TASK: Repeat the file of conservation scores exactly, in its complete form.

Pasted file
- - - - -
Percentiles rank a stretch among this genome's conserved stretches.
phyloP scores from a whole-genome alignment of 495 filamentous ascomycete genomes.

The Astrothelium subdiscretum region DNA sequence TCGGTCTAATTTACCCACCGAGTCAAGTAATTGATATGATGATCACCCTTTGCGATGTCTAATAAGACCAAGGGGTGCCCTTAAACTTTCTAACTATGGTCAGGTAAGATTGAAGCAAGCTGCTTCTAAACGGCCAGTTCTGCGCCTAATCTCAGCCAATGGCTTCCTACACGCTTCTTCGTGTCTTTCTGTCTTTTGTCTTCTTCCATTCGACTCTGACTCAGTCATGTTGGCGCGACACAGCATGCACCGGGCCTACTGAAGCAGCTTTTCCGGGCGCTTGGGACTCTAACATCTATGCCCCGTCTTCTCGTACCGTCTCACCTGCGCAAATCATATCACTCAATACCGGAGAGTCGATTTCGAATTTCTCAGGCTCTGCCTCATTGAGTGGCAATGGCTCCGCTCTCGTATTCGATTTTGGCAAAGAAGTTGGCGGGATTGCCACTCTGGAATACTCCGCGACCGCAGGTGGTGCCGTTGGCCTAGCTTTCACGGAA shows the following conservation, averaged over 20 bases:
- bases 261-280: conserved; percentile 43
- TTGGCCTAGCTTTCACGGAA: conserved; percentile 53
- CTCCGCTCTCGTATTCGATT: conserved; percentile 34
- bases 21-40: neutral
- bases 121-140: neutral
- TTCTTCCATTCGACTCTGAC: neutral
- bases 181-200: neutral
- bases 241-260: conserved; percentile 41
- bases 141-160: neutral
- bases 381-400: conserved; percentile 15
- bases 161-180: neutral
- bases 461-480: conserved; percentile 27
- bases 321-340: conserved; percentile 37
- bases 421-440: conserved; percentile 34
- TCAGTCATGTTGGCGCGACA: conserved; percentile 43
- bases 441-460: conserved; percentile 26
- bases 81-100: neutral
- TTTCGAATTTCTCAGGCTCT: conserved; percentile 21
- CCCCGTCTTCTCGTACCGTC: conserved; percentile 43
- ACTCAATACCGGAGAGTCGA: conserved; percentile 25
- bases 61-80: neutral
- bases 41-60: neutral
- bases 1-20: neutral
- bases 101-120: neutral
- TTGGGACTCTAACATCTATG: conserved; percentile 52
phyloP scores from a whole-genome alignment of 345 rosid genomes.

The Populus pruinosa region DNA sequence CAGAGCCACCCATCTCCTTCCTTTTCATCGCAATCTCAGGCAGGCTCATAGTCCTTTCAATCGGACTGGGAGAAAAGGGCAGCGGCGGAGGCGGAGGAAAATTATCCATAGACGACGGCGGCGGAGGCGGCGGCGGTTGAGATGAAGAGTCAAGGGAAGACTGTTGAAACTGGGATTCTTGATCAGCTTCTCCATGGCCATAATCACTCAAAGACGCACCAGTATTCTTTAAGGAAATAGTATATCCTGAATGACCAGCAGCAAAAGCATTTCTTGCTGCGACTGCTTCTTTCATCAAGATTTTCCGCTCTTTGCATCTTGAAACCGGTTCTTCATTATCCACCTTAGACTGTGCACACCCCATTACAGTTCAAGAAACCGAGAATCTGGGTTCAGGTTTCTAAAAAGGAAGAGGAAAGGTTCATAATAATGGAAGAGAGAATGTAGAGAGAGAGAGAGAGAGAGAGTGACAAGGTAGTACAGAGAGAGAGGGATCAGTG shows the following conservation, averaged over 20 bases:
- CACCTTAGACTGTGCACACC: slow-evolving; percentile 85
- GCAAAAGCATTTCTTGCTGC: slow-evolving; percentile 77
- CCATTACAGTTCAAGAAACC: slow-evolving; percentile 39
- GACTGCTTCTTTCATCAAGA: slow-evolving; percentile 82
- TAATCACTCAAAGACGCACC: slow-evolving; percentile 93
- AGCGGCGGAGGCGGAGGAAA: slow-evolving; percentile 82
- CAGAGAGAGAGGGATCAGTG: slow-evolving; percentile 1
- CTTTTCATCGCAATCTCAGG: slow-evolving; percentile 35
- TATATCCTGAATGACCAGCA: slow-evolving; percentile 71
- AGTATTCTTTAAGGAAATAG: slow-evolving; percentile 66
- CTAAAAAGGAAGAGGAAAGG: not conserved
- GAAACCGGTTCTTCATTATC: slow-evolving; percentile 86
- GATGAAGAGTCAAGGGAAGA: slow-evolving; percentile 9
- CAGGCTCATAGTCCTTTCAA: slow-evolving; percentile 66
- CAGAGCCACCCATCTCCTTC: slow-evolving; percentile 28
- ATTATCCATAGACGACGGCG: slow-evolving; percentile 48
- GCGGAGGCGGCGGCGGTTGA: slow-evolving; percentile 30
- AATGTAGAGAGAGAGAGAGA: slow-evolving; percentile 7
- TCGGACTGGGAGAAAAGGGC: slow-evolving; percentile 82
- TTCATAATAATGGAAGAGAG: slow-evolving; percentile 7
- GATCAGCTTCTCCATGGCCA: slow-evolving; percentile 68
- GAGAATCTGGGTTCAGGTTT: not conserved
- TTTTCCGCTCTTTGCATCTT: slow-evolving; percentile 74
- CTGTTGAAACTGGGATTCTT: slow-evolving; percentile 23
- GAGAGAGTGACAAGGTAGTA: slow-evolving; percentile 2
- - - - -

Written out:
Percentiles rank a stretch among this genome's conserved stretches.
phyloP scores from a whole-genome alignment of 495 filamentous ascomycete genomes.

The Astrothelium subdiscretum region DNA sequence TCGGTCTAATTTACCCACCGAGTCAAGTAATTGATATGATGATCACCCTTTGCGATGTCTAATAAGACCAAGGGGTGCCCTTAAACTTTCTAACTATGGTCAGGTAAGATTGAAGCAAGCTGCTTCTAAACGGCCAGTTCTGCGCCTAATCTCAGCCAATGGCTTCCTACACGCTTCTTCGTGTCTTTCTGTCTTTTGTCTTCTTCCATTCGACTCTGACTCAGTCATGTTGGCGCGACACAGCATGCACCGGGCCTACTGAAGCAGCTTTTCCGGGCGCTTGGGACTCTAACATCTATGCCCCGTCTTCTCGTACCGTCTCACCTGCGCAAATCATATCACTCAATACCGGAGAGTCGATTTCGAATTTCTCAGGCTCTGCCTCATTGAGTGGCAATGGCTCCGCTCTCGTATTCGATTTTGGCAAAGAAGTTGGCGGGATTGCCACTCTGGAATACTCCGCGACCGCAGGTGGTGCCGTTGGCCTAGCTTTCACGGAA shows the following conservation, averaged over 20 bases:
- bases 261-280: conserved; percentile 43
- TTGGCCTAGCTTTCACGGAA: conserved; percentile 53
- CTCCGCTCTCGTATTCGATT: conserved; percentile 34
- bases 21-40: neutral
- bases 121-140: neutral
- TTCTTCCATTCGACTCTGAC: neutral
- bases 181-200: neutral
- bases 241-260: conserved; percentile 41
- bases 141-160: neutral
- bases 381-400: conserved; percentile 15
- bases 161-180: neutral
- bases 461-480: conserved; percentile 27
- bases 321-340: conserved; percentile 37
- bases 421-440: conserved; percentile 34
- TCAGTCATGTTGGCGCGACA: conserved; percentile 43
- bases 441-460: conserved; percentile 26
- bases 81-100: neutral
- TTTCGAATTTCTCAGGCTCT: conserved; percentile 21
- CCCCGTCTTCTCGTACCGTC: conserved; percentile 43
- ACTCAATACCGGAGAGTCGA: conserved; percentile 25
- bases 61-80: neutral
- bases 41-60: neutral
- bases 1-20: neutral
- bases 101-120: neutral
- TTGGGACTCTAACATCTATG: conserved; percentile 52
phyloP scores from a whole-genome alignment of 345 rosid genomes.

The Populus pruinosa region DNA sequence CAGAGCCACCCATCTCCTTCCTTTTCATCGCAATCTCAGGCAGGCTCATAGTCCTTTCAATCGGACTGGGAGAAAAGGGCAGCGGCGGAGGCGGAGGAAAATTATCCATAGACGACGGCGGCGGAGGCGGCGGCGGTTGAGATGAAGAGTCAAGGGAAGACTGTTGAAACTGGGATTCTTGATCAGCTTCTCCATGGCCATAATCACTCAAAGACGCACCAGTATTCTTTAAGGAAATAGTATATCCTGAATGACCAGCAGCAAAAGCATTTCTTGCTGCGACTGCTTCTTTCATCAAGATTTTCCGCTCTTTGCATCTTGAAACCGGTTCTTCATTATCCACCTTAGACTGTGCACACCCCATTACAGTTCAAGAAACCGAGAATCTGGGTTCAGGTTTCTAAAAAGGAAGAGGAAAGGTTCATAATAATGGAAGAGAGAATGTAGAGAGAGAGAGAGAGAGAGAGTGACAAGGTAGTACAGAGAGAGAGGGATCAGTG shows the following conservation, averaged over 20 bases:
- CACCTTAGACTGTGCACACC: slow-evolving; percentile 85
- GCAAAAGCATTTCTTGCTGC: slow-evolving; percentile 77
- CCATTACAGTTCAAGAAACC: slow-evolving; percentile 39
- GACTGCTTCTTTCATCAAGA: slow-evolving; percentile 82
- TAATCACTCAAAGACGCACC: slow-evolving; percentile 93
- AGCGGCGGAGGCGGAGGAAA: slow-evolving; percentile 82
- CAGAGAGAGAGGGATCAGTG: slow-evolving; percentile 1
- CTTTTCATCGCAATCTCAGG: slow-evolving; percentile 35
- TATATCCTGAATGACCAGCA: slow-evolving; percentile 71
- AGTATTCTTTAAGGAAATAG: slow-evolving; percentile 66
- CTAAAAAGGAAGAGGAAAGG: not conserved
- GAAACCGGTTCTTCATTATC: slow-evolving; percentile 86
- GATGAAGAGTCAAGGGAAGA: slow-evolving; percentile 9
- CAGGCTCATAGTCCTTTCAA: slow-evolving; percentile 66
- CAGAGCCACCCATCTCCTTC: slow-evolving; percentile 28
- ATTATCCATAGACGACGGCG: slow-evolving; percentile 48
- GCGGAGGCGGCGGCGGTTGA: slow-evolving; percentile 30
- AATGTAGAGAGAGAGAGAGA: slow-evolving; percentile 7
- TCGGACTGGGAGAAAAGGGC: slow-evolving; percentile 82
- TTCATAATAATGGAAGAGAG: slow-evolving; percentile 7
- GATCAGCTTCTCCATGGCCA: slow-evolving; percentile 68
- GAGAATCTGGGTTCAGGTTT: not conserved
- TTTTCCGCTCTTTGCATCTT: slow-evolving; percentile 74
- CTGTTGAAACTGGGATTCTT: slow-evolving; percentile 23
- GAGAGAGTGACAAGGTAGTA: slow-evolving; percentile 2